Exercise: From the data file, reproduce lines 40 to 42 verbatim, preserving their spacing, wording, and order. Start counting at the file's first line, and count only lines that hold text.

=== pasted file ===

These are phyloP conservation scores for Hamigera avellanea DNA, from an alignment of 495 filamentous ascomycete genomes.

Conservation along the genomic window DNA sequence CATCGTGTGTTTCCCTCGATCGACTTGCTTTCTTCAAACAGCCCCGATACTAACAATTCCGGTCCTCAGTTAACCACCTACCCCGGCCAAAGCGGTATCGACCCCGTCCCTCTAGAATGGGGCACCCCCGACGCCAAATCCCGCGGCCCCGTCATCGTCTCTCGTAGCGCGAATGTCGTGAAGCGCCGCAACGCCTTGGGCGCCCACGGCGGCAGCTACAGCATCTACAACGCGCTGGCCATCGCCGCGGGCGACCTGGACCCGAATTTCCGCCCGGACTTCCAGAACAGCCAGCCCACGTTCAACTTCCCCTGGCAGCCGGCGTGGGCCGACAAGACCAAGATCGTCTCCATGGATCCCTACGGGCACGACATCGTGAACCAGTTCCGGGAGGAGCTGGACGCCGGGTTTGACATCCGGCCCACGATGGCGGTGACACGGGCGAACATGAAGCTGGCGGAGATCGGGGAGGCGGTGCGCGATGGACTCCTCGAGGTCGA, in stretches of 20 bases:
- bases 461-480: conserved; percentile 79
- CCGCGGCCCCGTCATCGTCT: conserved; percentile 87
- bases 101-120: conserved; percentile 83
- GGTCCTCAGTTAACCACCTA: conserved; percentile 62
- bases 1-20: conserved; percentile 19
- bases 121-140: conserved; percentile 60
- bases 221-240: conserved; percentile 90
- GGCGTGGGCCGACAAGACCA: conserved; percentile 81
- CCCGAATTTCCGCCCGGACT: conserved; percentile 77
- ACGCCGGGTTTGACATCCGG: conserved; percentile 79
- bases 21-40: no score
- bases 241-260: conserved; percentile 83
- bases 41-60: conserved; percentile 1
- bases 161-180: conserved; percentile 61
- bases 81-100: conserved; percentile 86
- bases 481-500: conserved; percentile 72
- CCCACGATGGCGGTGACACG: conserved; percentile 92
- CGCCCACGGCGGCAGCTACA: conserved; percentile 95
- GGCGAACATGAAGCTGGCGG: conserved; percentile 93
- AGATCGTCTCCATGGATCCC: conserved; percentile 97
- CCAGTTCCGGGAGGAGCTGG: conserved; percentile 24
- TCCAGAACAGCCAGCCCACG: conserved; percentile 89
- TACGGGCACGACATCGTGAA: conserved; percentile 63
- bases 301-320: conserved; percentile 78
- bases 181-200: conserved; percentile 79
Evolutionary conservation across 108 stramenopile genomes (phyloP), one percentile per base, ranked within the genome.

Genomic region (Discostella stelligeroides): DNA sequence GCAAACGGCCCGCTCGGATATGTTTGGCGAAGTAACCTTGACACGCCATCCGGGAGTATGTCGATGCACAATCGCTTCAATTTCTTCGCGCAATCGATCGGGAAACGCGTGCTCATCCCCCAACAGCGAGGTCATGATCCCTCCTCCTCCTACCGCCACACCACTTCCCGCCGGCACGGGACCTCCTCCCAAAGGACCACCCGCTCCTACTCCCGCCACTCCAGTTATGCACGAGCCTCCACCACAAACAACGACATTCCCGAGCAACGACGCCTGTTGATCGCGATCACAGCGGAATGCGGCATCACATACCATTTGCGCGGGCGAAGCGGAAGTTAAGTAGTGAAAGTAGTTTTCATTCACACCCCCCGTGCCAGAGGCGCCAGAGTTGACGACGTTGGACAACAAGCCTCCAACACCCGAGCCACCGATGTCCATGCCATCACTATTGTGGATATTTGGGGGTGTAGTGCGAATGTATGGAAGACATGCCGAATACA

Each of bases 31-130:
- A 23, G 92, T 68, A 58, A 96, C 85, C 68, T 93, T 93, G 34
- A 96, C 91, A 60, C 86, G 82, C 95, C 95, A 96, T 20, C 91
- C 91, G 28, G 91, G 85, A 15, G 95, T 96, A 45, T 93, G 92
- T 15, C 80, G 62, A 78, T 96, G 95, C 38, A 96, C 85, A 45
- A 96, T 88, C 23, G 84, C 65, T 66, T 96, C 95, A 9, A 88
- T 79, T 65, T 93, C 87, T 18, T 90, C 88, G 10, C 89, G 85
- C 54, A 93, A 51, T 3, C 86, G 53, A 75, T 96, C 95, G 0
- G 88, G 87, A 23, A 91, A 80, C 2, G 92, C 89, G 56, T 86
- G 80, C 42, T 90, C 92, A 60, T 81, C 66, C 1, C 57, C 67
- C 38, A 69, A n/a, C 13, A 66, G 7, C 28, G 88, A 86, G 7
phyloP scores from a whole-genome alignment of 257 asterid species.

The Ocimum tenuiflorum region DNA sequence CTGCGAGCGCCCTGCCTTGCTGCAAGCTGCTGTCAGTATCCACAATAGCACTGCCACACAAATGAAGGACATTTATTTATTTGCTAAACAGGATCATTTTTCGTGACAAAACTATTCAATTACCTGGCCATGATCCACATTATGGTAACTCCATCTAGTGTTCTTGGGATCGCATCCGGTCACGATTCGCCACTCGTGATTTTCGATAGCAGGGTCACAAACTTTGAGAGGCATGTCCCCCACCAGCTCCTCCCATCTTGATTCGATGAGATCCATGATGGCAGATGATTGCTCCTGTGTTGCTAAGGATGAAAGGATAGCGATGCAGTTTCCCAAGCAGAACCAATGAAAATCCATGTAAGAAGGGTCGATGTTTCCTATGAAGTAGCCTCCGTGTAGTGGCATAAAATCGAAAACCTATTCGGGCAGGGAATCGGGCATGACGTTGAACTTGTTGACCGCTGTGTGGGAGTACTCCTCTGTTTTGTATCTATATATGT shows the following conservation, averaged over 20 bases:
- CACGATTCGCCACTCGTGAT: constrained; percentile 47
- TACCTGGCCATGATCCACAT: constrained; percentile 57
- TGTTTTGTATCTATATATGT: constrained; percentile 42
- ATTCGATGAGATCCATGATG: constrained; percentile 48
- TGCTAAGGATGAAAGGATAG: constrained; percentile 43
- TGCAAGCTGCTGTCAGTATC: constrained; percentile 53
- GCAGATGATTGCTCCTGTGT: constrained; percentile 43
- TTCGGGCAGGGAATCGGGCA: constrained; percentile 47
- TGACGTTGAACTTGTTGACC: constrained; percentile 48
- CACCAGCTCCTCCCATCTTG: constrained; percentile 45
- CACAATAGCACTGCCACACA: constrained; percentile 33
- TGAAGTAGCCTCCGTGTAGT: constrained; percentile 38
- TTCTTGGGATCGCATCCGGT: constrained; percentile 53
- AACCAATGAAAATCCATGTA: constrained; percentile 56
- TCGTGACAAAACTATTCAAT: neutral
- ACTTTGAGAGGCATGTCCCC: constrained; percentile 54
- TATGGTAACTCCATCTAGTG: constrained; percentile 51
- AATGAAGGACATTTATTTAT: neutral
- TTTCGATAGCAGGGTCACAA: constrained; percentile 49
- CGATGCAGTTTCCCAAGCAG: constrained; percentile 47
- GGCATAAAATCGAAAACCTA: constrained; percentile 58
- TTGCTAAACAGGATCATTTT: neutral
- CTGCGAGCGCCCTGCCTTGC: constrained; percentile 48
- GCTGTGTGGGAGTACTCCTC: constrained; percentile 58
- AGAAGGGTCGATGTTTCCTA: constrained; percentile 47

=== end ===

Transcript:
- C 38, A 69, A n/a, C 13, A 66, G 7, C 28, G 88, A 86, G 7
phyloP scores from a whole-genome alignment of 257 asterid species.

The Ocimum tenuiflorum region DNA sequence CTGCGAGCGCCCTGCCTTGCTGCAAGCTGCTGTCAGTATCCACAATAGCACTGCCACACAAATGAAGGACATTTATTTATTTGCTAAACAGGATCATTTTTCGTGACAAAACTATTCAATTACCTGGCCATGATCCACATTATGGTAACTCCATCTAGTGTTCTTGGGATCGCATCCGGTCACGATTCGCCACTCGTGATTTTCGATAGCAGGGTCACAAACTTTGAGAGGCATGTCCCCCACCAGCTCCTCCCATCTTGATTCGATGAGATCCATGATGGCAGATGATTGCTCCTGTGTTGCTAAGGATGAAAGGATAGCGATGCAGTTTCCCAAGCAGAACCAATGAAAATCCATGTAAGAAGGGTCGATGTTTCCTATGAAGTAGCCTCCGTGTAGTGGCATAAAATCGAAAACCTATTCGGGCAGGGAATCGGGCATGACGTTGAACTTGTTGACCGCTGTGTGGGAGTACTCCTCTGTTTTGTATCTATATATGT shows the following conservation, averaged over 20 bases: